DAIHATSU NAKED We’re not exactly sure about the name, because none of the various editions of this teeny urban assault vehicle were without cover. But we like the idea: a nifty city car with a flexible interior and a plainly mechanical exterior shape that offers plenty of room for personalization. With removable rear seats, user-defined body panel colors, and a funky sort of ascetism, the Naked left us . Powered by a 0.66-liter three-cylinder, the Naked offers anti-lock brakes and traction control to put the damper on its 52 hp (64 if you opt for the turbo 4WD model).

1999 Daihatsu micro concept

1999 Daihatsu micro concept

DAIHATSU MICROS The profusion of Smart-type vehicles at Tokyo didn’t miss Daihatsu, which exhibited the Micros-3l, its own two-seat commuter tryke capable of sipping only three liters of fuel per 100 km. The Micros uses Daihatsu’s twincam three-cylinder with a CVT to achieve hyper fuel economy. For pleasure, the Micros has a removable T-top panels, and the rear glass descends into the body a la Honda’s late, unlamented del Sol.

1999 Citroen C3 concept

1999 Citroen C3 concept

CITROEN C3 A cartoonish compact four-door sedan with four pillarless doors, the C3 looks to us like a new styling direction for the Citroen brand. The C3’s rear door open suicide-style, a long wheelbase and compact exterior, and a hatchback that accordions to open easily in tight spaces make the bubbly Citroen a qualifier for cool city-car status. Interchangeable seatbacks and cushions make the interior as flexible as a campaign promise, and the removable armrests that double as handbags catapult this entry to the top of the chick-car list, along with the Toyota Celica ST and the Dodge La Femme. Incidentally, the powertrain is a 90-hp 1.6-liter four cylinder with a clutchless five-speed manual.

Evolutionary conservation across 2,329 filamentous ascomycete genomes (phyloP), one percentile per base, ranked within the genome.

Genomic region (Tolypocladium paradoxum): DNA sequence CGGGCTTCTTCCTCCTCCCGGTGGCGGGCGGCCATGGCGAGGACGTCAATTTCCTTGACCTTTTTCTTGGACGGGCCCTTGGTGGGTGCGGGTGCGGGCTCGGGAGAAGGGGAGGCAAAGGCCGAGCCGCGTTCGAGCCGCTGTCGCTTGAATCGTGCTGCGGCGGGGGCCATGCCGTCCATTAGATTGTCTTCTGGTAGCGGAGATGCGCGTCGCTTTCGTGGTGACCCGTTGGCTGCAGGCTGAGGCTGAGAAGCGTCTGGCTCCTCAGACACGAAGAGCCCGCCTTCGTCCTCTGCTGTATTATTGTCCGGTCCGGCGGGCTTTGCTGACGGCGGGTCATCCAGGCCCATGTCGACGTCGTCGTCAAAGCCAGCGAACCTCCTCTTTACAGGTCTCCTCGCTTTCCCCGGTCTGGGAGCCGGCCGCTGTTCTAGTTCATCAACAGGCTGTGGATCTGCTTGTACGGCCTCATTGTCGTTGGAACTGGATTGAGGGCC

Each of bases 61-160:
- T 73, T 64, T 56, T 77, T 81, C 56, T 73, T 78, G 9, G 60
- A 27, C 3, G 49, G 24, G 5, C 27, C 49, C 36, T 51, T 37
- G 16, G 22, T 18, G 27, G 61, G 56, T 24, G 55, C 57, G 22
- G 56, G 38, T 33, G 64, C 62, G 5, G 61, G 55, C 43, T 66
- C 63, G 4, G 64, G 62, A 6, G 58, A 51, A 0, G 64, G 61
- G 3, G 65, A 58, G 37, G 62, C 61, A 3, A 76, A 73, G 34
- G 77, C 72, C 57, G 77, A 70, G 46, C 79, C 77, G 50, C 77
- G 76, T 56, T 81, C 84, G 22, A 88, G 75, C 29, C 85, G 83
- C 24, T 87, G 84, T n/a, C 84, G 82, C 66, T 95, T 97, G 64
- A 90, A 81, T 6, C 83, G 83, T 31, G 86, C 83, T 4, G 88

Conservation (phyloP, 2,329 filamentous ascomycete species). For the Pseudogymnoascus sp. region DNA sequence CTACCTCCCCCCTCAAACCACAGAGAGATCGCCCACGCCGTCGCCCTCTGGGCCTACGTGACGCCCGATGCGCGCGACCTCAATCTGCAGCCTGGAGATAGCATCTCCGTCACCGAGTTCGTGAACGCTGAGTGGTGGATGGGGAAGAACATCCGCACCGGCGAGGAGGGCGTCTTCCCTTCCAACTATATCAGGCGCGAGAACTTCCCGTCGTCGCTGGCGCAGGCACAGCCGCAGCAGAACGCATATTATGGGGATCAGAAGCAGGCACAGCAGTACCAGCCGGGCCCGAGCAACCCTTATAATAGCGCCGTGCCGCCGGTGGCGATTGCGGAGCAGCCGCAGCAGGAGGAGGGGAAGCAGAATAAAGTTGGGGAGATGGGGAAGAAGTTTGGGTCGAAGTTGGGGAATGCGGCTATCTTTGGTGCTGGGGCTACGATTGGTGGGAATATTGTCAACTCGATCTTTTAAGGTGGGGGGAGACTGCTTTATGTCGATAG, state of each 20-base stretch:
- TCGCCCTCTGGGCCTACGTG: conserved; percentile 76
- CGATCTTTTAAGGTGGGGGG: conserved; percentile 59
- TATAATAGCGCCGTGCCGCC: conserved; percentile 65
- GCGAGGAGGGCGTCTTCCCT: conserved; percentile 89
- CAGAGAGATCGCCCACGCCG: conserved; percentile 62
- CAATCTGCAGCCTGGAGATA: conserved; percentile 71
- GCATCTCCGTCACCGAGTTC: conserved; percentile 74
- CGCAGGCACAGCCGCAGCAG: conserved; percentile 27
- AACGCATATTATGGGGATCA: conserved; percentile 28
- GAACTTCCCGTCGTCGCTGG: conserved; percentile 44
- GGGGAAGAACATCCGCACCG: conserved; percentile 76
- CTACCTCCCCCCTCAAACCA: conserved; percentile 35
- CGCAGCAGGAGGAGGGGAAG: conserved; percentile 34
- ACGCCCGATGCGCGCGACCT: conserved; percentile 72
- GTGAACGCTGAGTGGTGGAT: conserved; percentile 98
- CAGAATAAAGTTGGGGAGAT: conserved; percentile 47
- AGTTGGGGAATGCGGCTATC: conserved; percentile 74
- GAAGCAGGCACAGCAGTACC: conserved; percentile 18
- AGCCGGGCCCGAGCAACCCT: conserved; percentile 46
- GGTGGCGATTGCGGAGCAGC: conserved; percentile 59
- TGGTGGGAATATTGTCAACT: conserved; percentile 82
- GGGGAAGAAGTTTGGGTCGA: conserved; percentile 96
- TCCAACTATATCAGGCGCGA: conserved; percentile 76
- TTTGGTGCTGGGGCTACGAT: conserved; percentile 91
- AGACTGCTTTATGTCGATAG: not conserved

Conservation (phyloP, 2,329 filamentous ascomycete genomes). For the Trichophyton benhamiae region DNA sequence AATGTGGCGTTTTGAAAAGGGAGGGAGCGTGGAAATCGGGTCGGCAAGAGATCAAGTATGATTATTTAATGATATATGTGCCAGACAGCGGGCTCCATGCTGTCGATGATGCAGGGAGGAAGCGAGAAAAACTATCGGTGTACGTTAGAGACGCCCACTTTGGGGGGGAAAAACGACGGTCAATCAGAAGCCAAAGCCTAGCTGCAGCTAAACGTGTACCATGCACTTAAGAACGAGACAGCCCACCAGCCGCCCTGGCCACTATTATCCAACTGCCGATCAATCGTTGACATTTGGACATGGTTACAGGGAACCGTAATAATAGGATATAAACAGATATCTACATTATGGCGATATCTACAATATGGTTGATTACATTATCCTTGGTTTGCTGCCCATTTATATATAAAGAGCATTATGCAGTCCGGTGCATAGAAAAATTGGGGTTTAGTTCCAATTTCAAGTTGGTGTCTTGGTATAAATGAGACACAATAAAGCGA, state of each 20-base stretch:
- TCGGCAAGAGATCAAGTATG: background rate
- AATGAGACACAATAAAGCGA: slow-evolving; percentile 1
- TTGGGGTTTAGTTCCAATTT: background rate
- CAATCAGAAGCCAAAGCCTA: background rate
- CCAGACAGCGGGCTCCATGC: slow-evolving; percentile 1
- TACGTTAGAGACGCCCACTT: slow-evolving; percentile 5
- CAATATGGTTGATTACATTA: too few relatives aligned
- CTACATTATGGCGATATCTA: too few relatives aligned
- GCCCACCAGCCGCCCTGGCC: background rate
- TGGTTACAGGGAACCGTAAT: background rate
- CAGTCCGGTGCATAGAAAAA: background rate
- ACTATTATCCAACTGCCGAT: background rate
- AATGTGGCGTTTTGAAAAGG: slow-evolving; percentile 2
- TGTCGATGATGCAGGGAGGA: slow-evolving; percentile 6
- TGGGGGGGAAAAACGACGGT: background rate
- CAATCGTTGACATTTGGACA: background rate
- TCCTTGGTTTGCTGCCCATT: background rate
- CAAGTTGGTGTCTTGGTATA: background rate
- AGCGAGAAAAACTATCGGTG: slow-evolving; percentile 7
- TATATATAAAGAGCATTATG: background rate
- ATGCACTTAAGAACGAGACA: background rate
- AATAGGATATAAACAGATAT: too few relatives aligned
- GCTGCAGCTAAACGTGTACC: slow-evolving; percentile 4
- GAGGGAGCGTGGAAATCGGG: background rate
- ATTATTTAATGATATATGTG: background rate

1999 Toyota HV-M4 concept

1999 Toyota HV-M4 concept

TOYOTA HV-M4 It’s what Toyota bills as the first hybrid four-wheel drive in the world – and it owes a lot to the progress they’ve made on the Prius hybrid sedan. Like the Prius, the six-seater HV-M4 uses both a gas engine and batteries in tandem to provide leaner, cleaner power. But in the HV-M4, there’s a new twist: all-wheel drive. The HV-M4 uses a pair of electric motors and a CVT to extract the most efficiency out of its 2.4-liter four-cylinder engine. Under light loads, the batteries are used to power the electric motors at both the front and rear axles; under heavier loads, the engine is used to supply the thrust. Under very heavy acceleration loads, both are used. To engage its four-wheel drive, the HV-M4 senses when a wheel is slipping, then diverts enough energy from the spinning wheel to reduce its spin – and sending the extra power to the rear wheels to even out traction.

1999 Toyota Celica cruising deck

1999 Toyota Celica cruising deck

TOYOTA CRUISING DECK Ever wonder why they didn’t "el Camino" the first Celica? Obviously, they were waiting for the seventh-generation car, which gets the open-back treatment in its transformation into the Cruising Deck concept. The Cruising Deck pops off the newest Celica’s rear hatch, installs a rumble seat and a picnic-table sized rear spoiler, and heads for the sun. (Maybe that’s where the designers have been spending a little too much time…) The trucklike bed can be pulled up and fixed on to the spoiler to create a deck chair, believe it or not, and the Cruising Deck has a side-hinged tailgate for parties out of bounds. A hitch for towing watersports vehicles has been installed, too. A 1.8-liter four with 187 horsepower provides power, and a six-speed manual is the gearbox of choice.